Just in case anyone in India is still interested in the outcome, the Congress may finally progress this Saturday on deciding who will step up as President and replace Rahul Gandhi who checked out nearly three months ago.
The Congress Working Committee or CWC, which takes all decisions on behalf of the party, meets on Saturday. Whether it should have dibs on who becomes chief is debatable. It largely comprises of leaders who last fought an election 30 years ago. The CWC will, according to sources, set up a group of leaders to identify the next leader or nominate a compromise candidate, anything to avoid the dreaded internal elections which would normally be an ideal way for a robust political party to identify its leader. But since this is the Congress we are talking about, a small group of senior leaders seems to have convinced former party president Sonia Gandhi that an election could split the party.
The senior leaders led by party treasurer Ahmed Patel, are punting for Mukul Wasnik, 59, who last won an election from Ramtek in Maharashtra in 2009. Wasnik's main plus point is that he is a Scheduled Caste leader who will be not just amenable but eager to play second fiddle to the Gandhi family, leaving its hold over the party intact. Wasnik is the candidate of the status quoists in the party who dread change since it might mean ending their own political careers. They would ideally like a Gandhi family member at the helm since then they can continue to pay obeisance while flourishing in the palace durbar.
The younger lot of leaders said to support Rahul Gandhi are impatient and want a real change that could revitalise the party, not more of the same which has seen the Congress reduced to a thorough has-been. An ambitious young leader who would like take a shot at being elected as president said to me, "If they again do the usual and appoint Wasnik, then the party will split. Why are they so scared of elected leaders? Why do they want a tame prop?"
The fact that even Jyotiraditya Scindia, the young General Secretary with unfettered access to the Gandhis, broke rank and publicly welcomed the government's decision to end Kashmir's special status, has the party in jitters.
Some party leaders are convinced that those who welcomed the Modi government's move, a group that includes Milind Deora, Deepender Hooda, Janardan Dwivedi and Abhishek Manu Singhvi are in the process of filing job applications to the BJP. I spoke to some of the younger leaders in this lot. "I face elections, I am in my 40s, should I write off my future because the party can't make up its mind?" asked one of them. He pointed out the fact that the party was caught unprepared for a cohesive response to the setting aside of Kashmir's special status while virtually the entire country, powered by WhatsApp, knew what was planned by the Modi government.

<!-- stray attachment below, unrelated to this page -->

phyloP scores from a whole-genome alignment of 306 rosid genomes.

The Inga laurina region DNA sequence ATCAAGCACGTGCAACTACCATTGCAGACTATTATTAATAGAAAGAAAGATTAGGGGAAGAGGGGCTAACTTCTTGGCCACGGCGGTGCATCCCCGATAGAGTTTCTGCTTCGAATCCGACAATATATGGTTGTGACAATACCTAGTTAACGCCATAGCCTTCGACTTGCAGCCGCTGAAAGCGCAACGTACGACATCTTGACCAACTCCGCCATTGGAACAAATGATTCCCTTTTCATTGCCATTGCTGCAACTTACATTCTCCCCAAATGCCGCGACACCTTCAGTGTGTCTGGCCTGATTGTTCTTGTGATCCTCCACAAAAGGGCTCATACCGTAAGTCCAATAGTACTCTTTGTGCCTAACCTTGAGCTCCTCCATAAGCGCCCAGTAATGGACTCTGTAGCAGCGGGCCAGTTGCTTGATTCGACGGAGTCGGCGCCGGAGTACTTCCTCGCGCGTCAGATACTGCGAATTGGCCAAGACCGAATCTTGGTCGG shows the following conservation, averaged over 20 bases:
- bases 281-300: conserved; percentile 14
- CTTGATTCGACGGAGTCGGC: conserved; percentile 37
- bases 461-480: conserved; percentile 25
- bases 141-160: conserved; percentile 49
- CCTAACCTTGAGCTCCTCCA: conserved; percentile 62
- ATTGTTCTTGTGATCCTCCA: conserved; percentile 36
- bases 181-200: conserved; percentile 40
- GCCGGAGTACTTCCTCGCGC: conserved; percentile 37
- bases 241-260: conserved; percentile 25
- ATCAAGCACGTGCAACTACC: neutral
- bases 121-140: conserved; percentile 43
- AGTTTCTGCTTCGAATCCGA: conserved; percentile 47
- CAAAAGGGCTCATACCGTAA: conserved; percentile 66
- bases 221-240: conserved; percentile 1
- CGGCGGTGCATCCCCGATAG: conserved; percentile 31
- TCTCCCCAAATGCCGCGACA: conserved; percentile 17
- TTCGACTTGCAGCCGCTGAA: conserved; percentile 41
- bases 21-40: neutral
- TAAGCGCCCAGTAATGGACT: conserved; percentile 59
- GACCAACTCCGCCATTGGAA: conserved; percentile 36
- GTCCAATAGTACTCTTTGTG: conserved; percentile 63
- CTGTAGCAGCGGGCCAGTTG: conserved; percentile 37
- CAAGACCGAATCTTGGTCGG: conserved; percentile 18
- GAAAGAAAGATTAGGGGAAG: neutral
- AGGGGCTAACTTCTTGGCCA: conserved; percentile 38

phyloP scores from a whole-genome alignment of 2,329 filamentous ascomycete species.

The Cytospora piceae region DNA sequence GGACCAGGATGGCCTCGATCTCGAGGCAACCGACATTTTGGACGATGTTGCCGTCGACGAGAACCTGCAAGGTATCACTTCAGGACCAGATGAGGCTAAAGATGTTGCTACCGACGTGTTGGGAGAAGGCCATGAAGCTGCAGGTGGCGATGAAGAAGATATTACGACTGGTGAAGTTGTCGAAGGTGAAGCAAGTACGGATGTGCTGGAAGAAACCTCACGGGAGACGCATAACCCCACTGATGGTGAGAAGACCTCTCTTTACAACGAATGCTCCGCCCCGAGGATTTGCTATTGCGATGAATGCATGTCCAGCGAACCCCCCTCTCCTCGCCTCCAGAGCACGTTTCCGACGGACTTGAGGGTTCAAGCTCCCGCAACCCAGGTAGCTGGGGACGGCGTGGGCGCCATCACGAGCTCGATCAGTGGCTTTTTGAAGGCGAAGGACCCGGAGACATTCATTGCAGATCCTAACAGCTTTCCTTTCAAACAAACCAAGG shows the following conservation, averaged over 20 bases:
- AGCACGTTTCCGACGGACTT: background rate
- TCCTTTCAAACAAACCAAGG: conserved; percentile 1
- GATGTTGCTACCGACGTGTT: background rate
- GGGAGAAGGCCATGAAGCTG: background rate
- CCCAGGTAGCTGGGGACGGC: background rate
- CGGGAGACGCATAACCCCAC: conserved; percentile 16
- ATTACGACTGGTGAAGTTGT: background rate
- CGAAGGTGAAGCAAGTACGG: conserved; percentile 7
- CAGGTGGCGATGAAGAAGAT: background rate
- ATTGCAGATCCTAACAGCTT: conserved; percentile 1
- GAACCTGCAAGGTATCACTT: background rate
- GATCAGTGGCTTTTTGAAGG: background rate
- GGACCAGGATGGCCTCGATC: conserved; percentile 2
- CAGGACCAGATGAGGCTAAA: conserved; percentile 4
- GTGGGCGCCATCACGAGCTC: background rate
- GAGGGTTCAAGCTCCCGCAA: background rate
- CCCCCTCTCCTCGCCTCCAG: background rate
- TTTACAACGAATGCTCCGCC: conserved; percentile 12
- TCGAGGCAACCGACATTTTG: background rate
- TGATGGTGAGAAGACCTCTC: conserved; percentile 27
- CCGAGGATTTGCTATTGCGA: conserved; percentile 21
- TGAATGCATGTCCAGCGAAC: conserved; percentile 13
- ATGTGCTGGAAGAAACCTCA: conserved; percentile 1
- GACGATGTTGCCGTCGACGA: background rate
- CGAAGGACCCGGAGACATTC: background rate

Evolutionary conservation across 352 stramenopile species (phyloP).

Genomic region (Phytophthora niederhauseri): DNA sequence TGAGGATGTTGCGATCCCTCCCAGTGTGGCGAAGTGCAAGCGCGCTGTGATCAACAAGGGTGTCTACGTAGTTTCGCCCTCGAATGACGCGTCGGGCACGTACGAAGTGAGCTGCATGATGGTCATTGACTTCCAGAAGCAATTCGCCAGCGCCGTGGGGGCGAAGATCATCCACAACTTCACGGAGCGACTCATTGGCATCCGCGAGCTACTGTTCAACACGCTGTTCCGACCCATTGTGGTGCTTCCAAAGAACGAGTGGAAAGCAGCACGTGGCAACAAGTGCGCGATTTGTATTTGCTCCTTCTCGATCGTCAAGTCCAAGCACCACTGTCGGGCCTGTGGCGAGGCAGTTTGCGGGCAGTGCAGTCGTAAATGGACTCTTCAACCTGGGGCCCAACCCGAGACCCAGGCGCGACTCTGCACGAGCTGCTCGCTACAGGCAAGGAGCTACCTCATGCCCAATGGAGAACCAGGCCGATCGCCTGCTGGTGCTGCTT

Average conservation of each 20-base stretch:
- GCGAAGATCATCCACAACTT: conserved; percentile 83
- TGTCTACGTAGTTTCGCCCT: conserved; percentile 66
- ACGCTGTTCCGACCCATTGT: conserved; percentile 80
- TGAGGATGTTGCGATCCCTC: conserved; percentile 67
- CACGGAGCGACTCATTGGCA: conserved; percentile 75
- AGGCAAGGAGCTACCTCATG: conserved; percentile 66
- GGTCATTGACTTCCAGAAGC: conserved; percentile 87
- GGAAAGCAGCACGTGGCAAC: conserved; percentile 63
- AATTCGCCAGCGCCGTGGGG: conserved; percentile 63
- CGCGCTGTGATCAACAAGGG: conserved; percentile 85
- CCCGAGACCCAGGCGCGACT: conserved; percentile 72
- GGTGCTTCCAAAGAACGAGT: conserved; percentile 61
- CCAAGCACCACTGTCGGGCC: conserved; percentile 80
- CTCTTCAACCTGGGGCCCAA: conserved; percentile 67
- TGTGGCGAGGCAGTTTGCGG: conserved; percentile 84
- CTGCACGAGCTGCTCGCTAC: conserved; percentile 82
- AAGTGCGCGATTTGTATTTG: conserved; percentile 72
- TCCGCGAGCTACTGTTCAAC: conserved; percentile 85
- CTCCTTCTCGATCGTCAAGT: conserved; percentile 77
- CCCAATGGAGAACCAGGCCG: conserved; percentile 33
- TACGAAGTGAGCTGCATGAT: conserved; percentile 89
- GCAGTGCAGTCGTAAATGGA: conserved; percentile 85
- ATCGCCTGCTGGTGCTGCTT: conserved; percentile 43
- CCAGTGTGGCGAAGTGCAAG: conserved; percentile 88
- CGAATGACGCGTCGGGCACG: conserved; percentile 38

Apparently, once the the government cancelled the Amarnath Yatra, asked tourists to leave the Kashmir Valley and moved additional troops there, some young leaders demanded an urgent meeting to decide on the Congress response. But senior leaders insisted that the party should decide its stand only after the government acted.
This fumbling in response to the Modi government setting the agenda and the narrative has become the hallmark of the Congress. It makes the party look weak and highlights the lack of any principles or ideology or leadership. This time around, leaders from states which will vote for their new governments in the next two months, which include Haryana, Maharashtra and Jharkhand, rebelled at the confusion over Article 370. They made their positions known before the party meeting and refused to dial down, telling senior leaders that the party was out of step with the public mood.
Rahul and Sonia Gandhi then intervened and said that the resolution would reflect the party's unhappiness over the process followed by the BJP rather than its decision to remove the special status allowed to Kashmir by Article 370.
Says a leader who went public with welcoming the repeal, "I have skin in the game. Ghulam Nabi Azad who took an over-the-top position and insisted it (his) was the party line has no career left either in Srinagar or Delhi". This assessment could apply to most of the leaders of the congress. If the party on Saturday again performs a holding operation putting in charge a group of leaders or Wasnik, a lot of leaders could simply walk out, convinced that the Congress has no ability to reform itself.
If the party follows the counsel of Punjab Chief Minister Captain Amarinder Singh by making a young grassroots leader its president, it could stave off some exits. But interestingly, the young gun option is not even being talked about.
Most of the country has lost interest in the endless soap opera that the Congress is immersed in; come Saturday, we will know if the Congress can even act in its own interest.
(Swati Chaturvedi is an author and a journalist who has worked with The Indian Express, The Statesman and The Hindustan Times.)
Disclaimer: The opinions expressed within this article are the personal opinions of the author. The facts and opinions appearing in the article do not reflect the views of NDTV and NDTV does not assume any responsibility or liability for the same.
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